Mortgage Meltdown: Regulation or Re-creation?

It is startling to see how little anyone knows about the mess we are in. First they don’t understand how bad this is going to get. Second they don’t understand how it happened because they don’t understand the financial system. And third, they have no clue how to prevent this from happening again. They don’t even realize that it has happened before several times right here in this country. 

The Country, the States and even the Counties and cities are more or less organized around the concept of bicameral legislatures, with checks and balances from the executive and judicial branches of government.

In all of those governmental entities there is not one person who has the knowledge or the authority or the accountability for the Mortgage Meltdown. It is impossible to imagine any smart regulation coming out of our current approach, so the inevitable conclusion is that the Mortgage Meltdown, the dot com meltdown, etc., will all happen again. The players will change but the game is the same.

So the first thing is to throw out all the proposals for future regulations or simply accept the fact that they won”t perform the basic purpose of government: to preserve society and protect the citizens from harm. 

Let’s get specific about the mortgage meltdown: it happenned because the private sector was able to create the equivalent of money using investor cash under false pretenses. It also happened because the participants were able to do it without perceiving any risks or negative consequences to themselves.

While you might say that the mortgage meltdown has had plenty of negative consequences to the financail institutions and intermediaries who participated in this fraud, the fact is that very few of the decision-makers have suffered any negative outcome. They walked away with bonuses and golden parachutes. People who worked for them suffered loss of jobs and themselves are in difficult financial straits, but not the real decision-makers (the movers and shakers).

If you want this scenario to stop (yes it is still happening) then three things must be true:

1. Full disclosure to government must be filed with a governmental agency on any program that involves a loan. Visa and MasterCard require every card issuance program to be individually approved. If they understand this simple concept, certainly government can learn something from the private sector. No lender should be able to act as a pure conduit for a loan without losing their status as a financial institution. If that is what they want to do, they are a broker not a lender. Every lender should have risk or they should not get paid a dime and the borrower should be told that the lender has no interest in the loan other than getting the borrower’s signature so that the lender can make a profit. If the fair market value of the house is stated incorrectly then all parties who had knowledge, despite plausible deniability, should be accountable for the difference.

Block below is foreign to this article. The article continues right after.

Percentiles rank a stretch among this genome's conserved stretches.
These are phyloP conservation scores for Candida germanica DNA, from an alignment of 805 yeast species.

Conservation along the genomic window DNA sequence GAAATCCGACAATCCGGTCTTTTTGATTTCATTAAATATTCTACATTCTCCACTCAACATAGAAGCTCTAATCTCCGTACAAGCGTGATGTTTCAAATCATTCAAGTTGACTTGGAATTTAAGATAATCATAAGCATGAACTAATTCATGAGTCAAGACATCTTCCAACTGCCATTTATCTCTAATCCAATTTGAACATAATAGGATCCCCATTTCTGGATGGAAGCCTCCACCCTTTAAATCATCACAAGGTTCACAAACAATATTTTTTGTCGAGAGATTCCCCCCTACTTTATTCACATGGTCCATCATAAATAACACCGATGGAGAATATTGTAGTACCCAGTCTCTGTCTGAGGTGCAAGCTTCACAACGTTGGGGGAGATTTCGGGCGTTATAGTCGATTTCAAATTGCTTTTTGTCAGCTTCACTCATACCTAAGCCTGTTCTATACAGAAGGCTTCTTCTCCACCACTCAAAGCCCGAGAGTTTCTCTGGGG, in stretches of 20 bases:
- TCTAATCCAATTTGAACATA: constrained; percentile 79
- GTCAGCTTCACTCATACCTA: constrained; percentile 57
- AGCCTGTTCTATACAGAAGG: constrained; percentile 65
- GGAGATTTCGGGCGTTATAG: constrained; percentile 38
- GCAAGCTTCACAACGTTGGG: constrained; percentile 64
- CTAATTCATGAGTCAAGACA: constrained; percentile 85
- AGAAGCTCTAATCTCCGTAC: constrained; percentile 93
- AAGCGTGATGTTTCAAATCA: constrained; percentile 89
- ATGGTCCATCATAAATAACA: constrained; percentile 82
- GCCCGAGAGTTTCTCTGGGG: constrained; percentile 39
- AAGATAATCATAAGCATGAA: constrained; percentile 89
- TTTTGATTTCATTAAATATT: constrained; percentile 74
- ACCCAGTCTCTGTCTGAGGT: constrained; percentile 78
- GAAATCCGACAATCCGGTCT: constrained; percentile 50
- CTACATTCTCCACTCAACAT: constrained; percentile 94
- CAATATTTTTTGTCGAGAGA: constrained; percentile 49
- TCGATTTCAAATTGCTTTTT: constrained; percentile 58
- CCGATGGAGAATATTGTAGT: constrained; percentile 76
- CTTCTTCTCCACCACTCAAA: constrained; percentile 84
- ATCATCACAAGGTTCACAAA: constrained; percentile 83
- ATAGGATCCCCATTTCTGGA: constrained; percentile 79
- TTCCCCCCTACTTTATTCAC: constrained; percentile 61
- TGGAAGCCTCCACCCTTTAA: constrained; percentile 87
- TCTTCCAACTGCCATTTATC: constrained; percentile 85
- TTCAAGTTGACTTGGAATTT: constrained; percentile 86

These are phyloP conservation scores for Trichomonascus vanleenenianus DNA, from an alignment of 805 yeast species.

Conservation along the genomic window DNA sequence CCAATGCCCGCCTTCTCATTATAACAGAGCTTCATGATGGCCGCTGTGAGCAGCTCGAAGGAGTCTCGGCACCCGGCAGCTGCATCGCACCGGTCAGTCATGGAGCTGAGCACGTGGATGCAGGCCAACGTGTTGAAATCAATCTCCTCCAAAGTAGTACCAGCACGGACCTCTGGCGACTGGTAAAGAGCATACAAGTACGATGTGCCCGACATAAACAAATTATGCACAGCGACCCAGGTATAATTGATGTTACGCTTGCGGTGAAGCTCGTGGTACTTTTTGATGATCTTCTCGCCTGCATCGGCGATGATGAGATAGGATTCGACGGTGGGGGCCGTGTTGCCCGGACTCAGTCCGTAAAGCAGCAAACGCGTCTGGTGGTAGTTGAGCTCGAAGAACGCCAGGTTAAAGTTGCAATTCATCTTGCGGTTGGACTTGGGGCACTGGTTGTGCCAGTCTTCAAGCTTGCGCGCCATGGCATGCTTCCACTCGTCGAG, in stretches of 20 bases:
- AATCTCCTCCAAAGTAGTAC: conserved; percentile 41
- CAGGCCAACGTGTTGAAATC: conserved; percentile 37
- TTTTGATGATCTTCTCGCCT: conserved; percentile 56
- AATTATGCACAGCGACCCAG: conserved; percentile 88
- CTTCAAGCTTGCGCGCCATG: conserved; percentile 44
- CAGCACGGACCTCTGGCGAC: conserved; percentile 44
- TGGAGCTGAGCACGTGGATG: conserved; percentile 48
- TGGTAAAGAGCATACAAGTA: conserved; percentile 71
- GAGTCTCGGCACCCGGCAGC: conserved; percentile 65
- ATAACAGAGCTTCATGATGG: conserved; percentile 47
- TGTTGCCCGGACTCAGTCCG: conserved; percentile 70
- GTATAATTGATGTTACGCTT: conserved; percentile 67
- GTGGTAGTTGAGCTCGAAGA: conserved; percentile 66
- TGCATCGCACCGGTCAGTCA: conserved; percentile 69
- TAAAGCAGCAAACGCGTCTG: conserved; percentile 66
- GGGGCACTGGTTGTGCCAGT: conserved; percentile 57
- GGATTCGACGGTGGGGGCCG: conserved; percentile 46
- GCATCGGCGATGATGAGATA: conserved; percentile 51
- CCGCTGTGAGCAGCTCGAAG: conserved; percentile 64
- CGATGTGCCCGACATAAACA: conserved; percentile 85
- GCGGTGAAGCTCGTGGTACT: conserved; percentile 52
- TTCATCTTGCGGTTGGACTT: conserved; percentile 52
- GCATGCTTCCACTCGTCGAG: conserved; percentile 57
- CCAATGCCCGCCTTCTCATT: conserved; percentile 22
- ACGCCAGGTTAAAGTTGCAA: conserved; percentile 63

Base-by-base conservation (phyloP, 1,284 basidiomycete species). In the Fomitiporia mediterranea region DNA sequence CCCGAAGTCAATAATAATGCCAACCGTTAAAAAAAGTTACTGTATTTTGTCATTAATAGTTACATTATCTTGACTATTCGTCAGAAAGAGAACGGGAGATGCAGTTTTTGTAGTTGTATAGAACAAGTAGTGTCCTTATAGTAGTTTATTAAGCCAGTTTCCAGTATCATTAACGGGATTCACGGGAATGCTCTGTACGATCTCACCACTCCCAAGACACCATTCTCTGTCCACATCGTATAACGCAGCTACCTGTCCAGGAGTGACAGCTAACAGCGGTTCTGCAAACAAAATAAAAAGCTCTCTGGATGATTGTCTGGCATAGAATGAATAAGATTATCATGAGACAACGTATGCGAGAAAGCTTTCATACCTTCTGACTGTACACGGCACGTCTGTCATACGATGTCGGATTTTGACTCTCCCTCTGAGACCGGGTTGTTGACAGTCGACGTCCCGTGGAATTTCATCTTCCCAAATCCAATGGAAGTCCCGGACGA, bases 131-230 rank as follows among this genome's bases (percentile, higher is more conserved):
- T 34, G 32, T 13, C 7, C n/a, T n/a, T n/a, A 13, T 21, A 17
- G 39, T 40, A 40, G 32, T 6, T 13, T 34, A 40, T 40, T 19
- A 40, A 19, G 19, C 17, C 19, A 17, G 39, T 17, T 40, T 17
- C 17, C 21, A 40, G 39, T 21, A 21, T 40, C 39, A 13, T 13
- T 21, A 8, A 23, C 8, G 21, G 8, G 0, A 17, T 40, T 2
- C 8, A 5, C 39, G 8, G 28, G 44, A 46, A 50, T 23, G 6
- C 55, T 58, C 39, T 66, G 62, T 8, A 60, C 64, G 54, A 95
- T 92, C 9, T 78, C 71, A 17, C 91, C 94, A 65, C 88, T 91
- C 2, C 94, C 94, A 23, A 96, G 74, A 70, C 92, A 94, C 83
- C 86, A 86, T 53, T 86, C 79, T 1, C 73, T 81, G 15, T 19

2. The risk of imperfect disclosure and failure to perform in accordance with the fiduciary duties of a lender should be substantial and obvious and should be felt by the decision-makers. The same holds true for the seller of securitized products to investors. The simple test is this: if the borrower or investor knew what the lender or securities seller knew, would they have done the deal? If not, the full loss should fall on the companies and individuals who created these flawed programs.

3. Securitization of loans is not a good thing unless the investor fully understands the security he or she is buying. Allowing plausible deniability through reliance on rating agencies and insurers will always leave the investors holding an empty bag. The sellers, the rating agencies and the insurers should be required to file in the public record everything they know about the security and what they did to assure themselves that the facts were true. Later, if the deal falls apart, investors have defendants who are in clear violation of their duties and government has a clear case for prosecution.

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  1. […] Mortgage Meltdown: Regulation or Re-creation? While you might say that the mortgage meltdown has had plenty of negative consequences to the financail institutions and intermediaries who participated in this fraud, the fact is that very few of the decision-makers have suffered any … […]

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